I know what you’re thinking: Instagram killed blogs. Maybe it did. I’ve always wondered if Ravelry killed knit blogging – my main reason for reading knit blogs was to find out what patterns looked like on a real person, and Ravelry does that. Ravelry does that so very, very well. There isn’t a sewing Ravelry (yet), but it’s true most of the crafting action has moved to Instagram. I’ve been Instagramming myself, since August 2012. Six hundred and sixty-four posts so far. I guess it’s easy.

I’m still not convinced Instagram is the full answer, ‘tho. In its heyday, Flickr co-existed with blogs. Sure, Flickr allowed links in a way Instagram doesn’t, a significant change in technology. But is that the full explanation? Was it the double-whammy of the end of Google Reader and Instagram’s rise?

Maybe. But I’m not convinced blogging platforms have tried or succeeded in being as easy to use as Instagram/Tumblr/Facebook. And culturally, I feel, we haven’t found a good format for short, easy but still insightful posts. Except perhaps Buzzfeed (which has a good reputation in Australia) – more on that later…

Fashion blogs vs. craft blogs

In contrast to craft blogs, the fashion blogs I followed have sped up astonishingly – posting not once, not twice, but many times a day. But many of their posts are simply link lists, re-worded press releases and the like … the voices of the authors are gone now, replaced by a sanitised, corporate voice. Quirks and strong opinions erased. Advertiser-friendly.

No, I don’t know what the solution is either.

I stopped reading

Confession time: I stopped reading blogs about 18 months ago. In contrast to my previous 100 per day skimming habit. Maybe I got busy? But I was busy before. Maybe I missed Google Reader? But I was already surviving without it…

I just didn’t want to read blogs anymore. I was overwhelmed. The shallow fashion posts were drowning out the dwindling craft posts. I couldn’t find what I wanted in my reader, even though I still liked most of the blogs I was following.

Making room for the future

Hence the brutal Kon Mari. Rachel Hauser has discussed the changes to blogging recently, and I was really struck by what one of her commenters said. Maybe I’ve just missed out on following the next wave of bloggers. So I’m making room for them. And thinking about my own blogging … and planning a Buzzfeed-style, short, easy and casual approach.

As casual as I can be, having written something as long as this!

Rib as decoration: SABA AW 2011

I love knitting, so I’m always keeping an eye on knitwear in the shops. I guess the shops I’m walking past each day would be classified as the Australian ‘high street’ (whatever that term really means) or perhaps contemporary designer? Must say the knitwear I’m seeing has improved, compared to around 5 years ago when I first started taking note. I’m not seeing so many knits stretching and sagging off the hangers, these days.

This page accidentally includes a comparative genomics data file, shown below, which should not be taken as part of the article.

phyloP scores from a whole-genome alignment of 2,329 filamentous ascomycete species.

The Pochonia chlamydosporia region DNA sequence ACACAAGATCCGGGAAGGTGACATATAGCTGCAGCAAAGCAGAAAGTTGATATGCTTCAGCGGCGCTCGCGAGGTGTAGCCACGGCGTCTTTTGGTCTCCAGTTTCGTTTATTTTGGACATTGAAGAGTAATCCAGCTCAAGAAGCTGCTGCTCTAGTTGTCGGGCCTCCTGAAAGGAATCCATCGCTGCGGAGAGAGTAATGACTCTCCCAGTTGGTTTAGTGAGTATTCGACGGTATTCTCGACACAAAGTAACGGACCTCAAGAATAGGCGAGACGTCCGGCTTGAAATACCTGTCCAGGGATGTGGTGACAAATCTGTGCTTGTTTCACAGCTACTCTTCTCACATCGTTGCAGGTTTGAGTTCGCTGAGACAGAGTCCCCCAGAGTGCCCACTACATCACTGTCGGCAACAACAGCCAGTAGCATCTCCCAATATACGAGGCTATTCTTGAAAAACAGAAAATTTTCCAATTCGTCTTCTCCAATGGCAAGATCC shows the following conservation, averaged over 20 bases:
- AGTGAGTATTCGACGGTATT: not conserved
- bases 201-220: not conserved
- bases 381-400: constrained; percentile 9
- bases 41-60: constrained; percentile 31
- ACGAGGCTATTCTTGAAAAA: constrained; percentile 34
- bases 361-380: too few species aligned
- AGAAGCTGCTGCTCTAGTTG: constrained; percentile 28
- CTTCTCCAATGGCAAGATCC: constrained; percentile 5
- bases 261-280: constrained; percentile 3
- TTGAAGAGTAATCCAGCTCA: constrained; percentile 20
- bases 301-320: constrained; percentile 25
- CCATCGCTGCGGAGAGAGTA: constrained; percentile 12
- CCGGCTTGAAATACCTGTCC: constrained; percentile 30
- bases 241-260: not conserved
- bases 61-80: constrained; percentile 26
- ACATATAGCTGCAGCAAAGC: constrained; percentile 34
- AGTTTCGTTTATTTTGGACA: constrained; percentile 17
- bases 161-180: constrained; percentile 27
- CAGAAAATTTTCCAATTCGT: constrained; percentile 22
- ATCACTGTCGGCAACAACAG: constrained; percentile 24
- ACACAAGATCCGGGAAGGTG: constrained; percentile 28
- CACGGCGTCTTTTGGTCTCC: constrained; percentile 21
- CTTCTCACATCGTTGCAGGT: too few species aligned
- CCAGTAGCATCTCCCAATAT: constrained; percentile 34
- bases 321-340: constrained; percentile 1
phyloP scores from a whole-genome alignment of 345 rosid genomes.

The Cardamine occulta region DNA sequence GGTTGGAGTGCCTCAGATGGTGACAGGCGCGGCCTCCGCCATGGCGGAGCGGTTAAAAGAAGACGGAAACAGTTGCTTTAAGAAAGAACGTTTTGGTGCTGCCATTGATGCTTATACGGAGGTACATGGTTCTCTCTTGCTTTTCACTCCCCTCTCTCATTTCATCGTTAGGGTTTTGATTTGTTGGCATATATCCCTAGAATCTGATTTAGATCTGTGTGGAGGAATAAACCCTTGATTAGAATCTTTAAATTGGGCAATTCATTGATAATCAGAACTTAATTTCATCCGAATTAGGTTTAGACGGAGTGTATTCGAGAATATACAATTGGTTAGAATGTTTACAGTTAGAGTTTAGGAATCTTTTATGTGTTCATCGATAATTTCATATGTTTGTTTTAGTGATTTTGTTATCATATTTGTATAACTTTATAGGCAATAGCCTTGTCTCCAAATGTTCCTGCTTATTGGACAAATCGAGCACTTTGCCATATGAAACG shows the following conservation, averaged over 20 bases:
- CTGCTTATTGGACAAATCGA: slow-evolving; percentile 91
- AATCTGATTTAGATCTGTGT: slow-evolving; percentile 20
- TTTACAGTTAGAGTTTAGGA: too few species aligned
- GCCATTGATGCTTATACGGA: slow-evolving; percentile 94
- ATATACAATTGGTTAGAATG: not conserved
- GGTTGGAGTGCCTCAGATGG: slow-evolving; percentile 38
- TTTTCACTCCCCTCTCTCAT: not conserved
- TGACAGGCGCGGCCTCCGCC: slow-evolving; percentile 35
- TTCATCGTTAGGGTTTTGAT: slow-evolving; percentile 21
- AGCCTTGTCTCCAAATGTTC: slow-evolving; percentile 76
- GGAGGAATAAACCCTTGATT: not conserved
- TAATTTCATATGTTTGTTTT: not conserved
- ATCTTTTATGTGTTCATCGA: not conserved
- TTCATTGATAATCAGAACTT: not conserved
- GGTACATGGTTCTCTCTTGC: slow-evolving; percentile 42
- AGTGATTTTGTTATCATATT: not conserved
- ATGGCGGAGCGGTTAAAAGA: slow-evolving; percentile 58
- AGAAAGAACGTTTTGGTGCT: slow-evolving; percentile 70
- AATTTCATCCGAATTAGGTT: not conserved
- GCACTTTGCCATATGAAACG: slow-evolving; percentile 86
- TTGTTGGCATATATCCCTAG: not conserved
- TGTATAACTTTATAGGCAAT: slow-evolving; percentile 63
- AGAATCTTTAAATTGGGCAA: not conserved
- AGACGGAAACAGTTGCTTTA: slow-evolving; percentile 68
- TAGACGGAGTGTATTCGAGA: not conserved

Clever knitwear always makes me smile. Here, I like the idea of ribbing used as contrast and decoration, not just as utilitarian edging. The ribbing’s curved, even along the shoulders in a kind of boatneck style. I often appreciate fashion ideas that might be somewhat awkward to wear … but this isn’t one of them. The ribbing gives a little more style to an otherwise simple, neat jacket.

The photo is from SABA, about a month ago. The next day they covered the mannequin with an even bigger scarf, so I couldn’t see the knitwear detail anymore. I suppose the jacket’s probably on sale now or even sold out (I can’t see it in their online store).

Crafting together

I went to a Crafternoon, and made this little skull. But it’s not the important bit… I loved it, the chance to talk with some great women.  About adult things.

I didn’t know anyone else there, except the hostess.  So it could have been really akward. Instead, it was affirming, to find out how much we had in common. To explore where our perspectives met, and where they divered. We talked like adults, I’ve missed that! We didn’t talk in the coded way parents must, when they know children are nearby, listening. And yes, we did discuss our children, amongst other things.

Best of all, we were able to move from the personal to the political. So often, with mothers I know well, who I see everyday, we just swap anecdotes and personal stories. Without drawing the political conclusion, making the link to what’s going on in society. I’m sure we all see it, but we don’t say. This Crafternoon, it was refreshing to say it.

I spent quite a while deciding whether my skull badge should have googly eyes. It looked cute with… but scarier, more real without.

Yes, I’ve changed the blog again. New background, new name.